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Film / Cronos

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The 1992 debut film of Guillermo de Toro. An old antique dealer, Jesús Gris, and his granddaughter Aurora find a 450-year-old mechanical device shaped like a scarab in the base of a statue. Gris is pierced by the device's legs and stinger and finds himself growing younger but also plagued with cravings for blood. Meanwhile, a dying businessman sends his thuggish nephew (Ron Perlman) to claim the device for himself.

The film was given a Criterion Collection (number 551) release on DVD and Blu-ray with updated subtitles and some nice cover and booklet art by del Toro's friend and frequent collaborator Mike Mignola.

Several elements from Cronos will be familiar to anyone reading/watching The Strain, and vice versa — an elderly antique shop owner, unconventional vampires and an evil old man seeking immortality, for starters.

Contains examples of:

  • Affably Evil: Angel is pretty charming when he wants to be. According to Guillermo del Toro himself, Angel probably could have been a friend under different circumstances but unfortunately is unable to think of any solutions to his problems outside of using violence.
  • Alchemy Is Magic: The magical Cronos Device was invented by an alchemist.
  • Amulet of Dependency: The Cronos Device, at least during the initial nights after infection. It slowly "purifies" the victim's blood and makes them a vampire in all but name. Failure to use it leads to pain and hunger, though it doesn't quell the eventual thirst for blood.
  • And There Was Much Rejoicing: Angel starts loudly celebrating and laughing when he sees Dieter bleeding out on the floor, presuming him to be dead.
  • Anti-Villain: Angel, who might have been an okay guy had he not been raised by his uncle. In the commentary GDT even talks about his sympathetic aspects and says he would've been a friend in different circumstances, but he only knows how to meet setbacks with violence.
  • Author Appeal: Religious iconography, clockwork, and insects everywhere.
  • Big Bad: Dieter de la Guardia, a dying man pursuing the Cronos Device for its power.
  • Body Horror:
  • Clock Punk: The life-prolonging Cronos Device is a bio-mechanical clockwork artifact.
  • Clockwork Creature: The Cronos Device is operated by multiple gears and houses an immortal insect inside it.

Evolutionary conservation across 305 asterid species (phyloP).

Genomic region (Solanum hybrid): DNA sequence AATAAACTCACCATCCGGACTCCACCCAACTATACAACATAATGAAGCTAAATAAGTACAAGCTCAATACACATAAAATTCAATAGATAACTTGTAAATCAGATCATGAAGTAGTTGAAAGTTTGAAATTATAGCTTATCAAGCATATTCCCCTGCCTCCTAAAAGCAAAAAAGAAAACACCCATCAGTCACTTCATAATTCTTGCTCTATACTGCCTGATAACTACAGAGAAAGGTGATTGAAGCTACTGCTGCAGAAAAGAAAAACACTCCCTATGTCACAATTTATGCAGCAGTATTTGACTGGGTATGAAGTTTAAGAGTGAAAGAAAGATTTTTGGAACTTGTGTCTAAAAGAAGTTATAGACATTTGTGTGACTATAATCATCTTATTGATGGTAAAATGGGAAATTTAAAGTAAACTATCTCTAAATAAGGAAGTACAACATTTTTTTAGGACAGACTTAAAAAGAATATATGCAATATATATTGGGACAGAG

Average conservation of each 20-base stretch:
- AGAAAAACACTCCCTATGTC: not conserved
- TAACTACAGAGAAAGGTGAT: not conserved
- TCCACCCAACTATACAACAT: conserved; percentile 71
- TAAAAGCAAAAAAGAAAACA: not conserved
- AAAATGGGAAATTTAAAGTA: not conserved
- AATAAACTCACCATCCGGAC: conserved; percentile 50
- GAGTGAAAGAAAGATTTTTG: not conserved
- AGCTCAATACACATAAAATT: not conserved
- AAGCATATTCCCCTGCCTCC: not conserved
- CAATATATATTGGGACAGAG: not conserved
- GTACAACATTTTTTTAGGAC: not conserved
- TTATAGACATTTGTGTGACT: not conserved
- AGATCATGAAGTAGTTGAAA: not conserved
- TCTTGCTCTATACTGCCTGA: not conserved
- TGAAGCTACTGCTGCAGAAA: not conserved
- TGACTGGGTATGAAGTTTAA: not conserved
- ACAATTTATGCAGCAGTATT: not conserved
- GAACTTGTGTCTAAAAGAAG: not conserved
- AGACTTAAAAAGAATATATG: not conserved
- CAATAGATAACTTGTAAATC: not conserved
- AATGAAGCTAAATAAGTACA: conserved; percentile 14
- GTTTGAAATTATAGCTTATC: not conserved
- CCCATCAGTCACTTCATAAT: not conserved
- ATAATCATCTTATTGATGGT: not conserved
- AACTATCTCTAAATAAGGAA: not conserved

• Covers Always Lie: Several video cases feature a young, implicitly naked woman being stung by the device. There is no character that matches this image, nor does this event even come close to happening in the story.
  • Cruelty by Feet: Dieter survives being smacked by Aurora and fed on by Jesús and asks Angel for help. Angel, who'd been celebrating his uncle's death, decides he's had enough and presses his foot to Dieter's throat, killing him.
  • Descent into Addiction: Using the device and consuming blood are both addictive. Jesús starts out being able to hide his use of the Cronos Device and turn away from even raw meat, but he resorts to the Device regularly and licks blood off a bathroom floor halfway through the film.
  • Does This Remind You of Anything?: The first two times Jesús uses the device, he slips away to do it in some lonely place, leaving his wife and bedroom for the stairwell, or the bathroom, and has to wave away the attention of other characters. In the commentary del Toro says that this is both part of the addiction metaphor and playing on the sensuality inherent to so much vampire fiction, in this case a 'lonely' sensuality.
  • The Dog Bites Back: Angel, tired of waiting for his inheritance and fed up with the abuse, kills Dieter.
  • The Dragon: Angel to Dieter.
  • Dying as Yourself: Jesús decides to smash the Cronos device while he still retains his humanity rather than feed on Aurora's blood, repeating "I am Jesús Gris" to stave off his Horror Hunger.
  • Evil Old Folks: Dieter.
  • Friendly Neighborhood Vampire: Jesús strives to be this as the changes induced by the device take hold. And if not for the villains he might have managed, at least for a while. He eventually smashes the device, an act he expects will kill him, rather than give into his thirst for Aurora's blood.
  • Hemo Erotic: The direction Jesús's actor was given for licking a daub of blood off the floor of a public bathroom? "Lick it like it's champagne in a beautiful woman's navel. Savor it."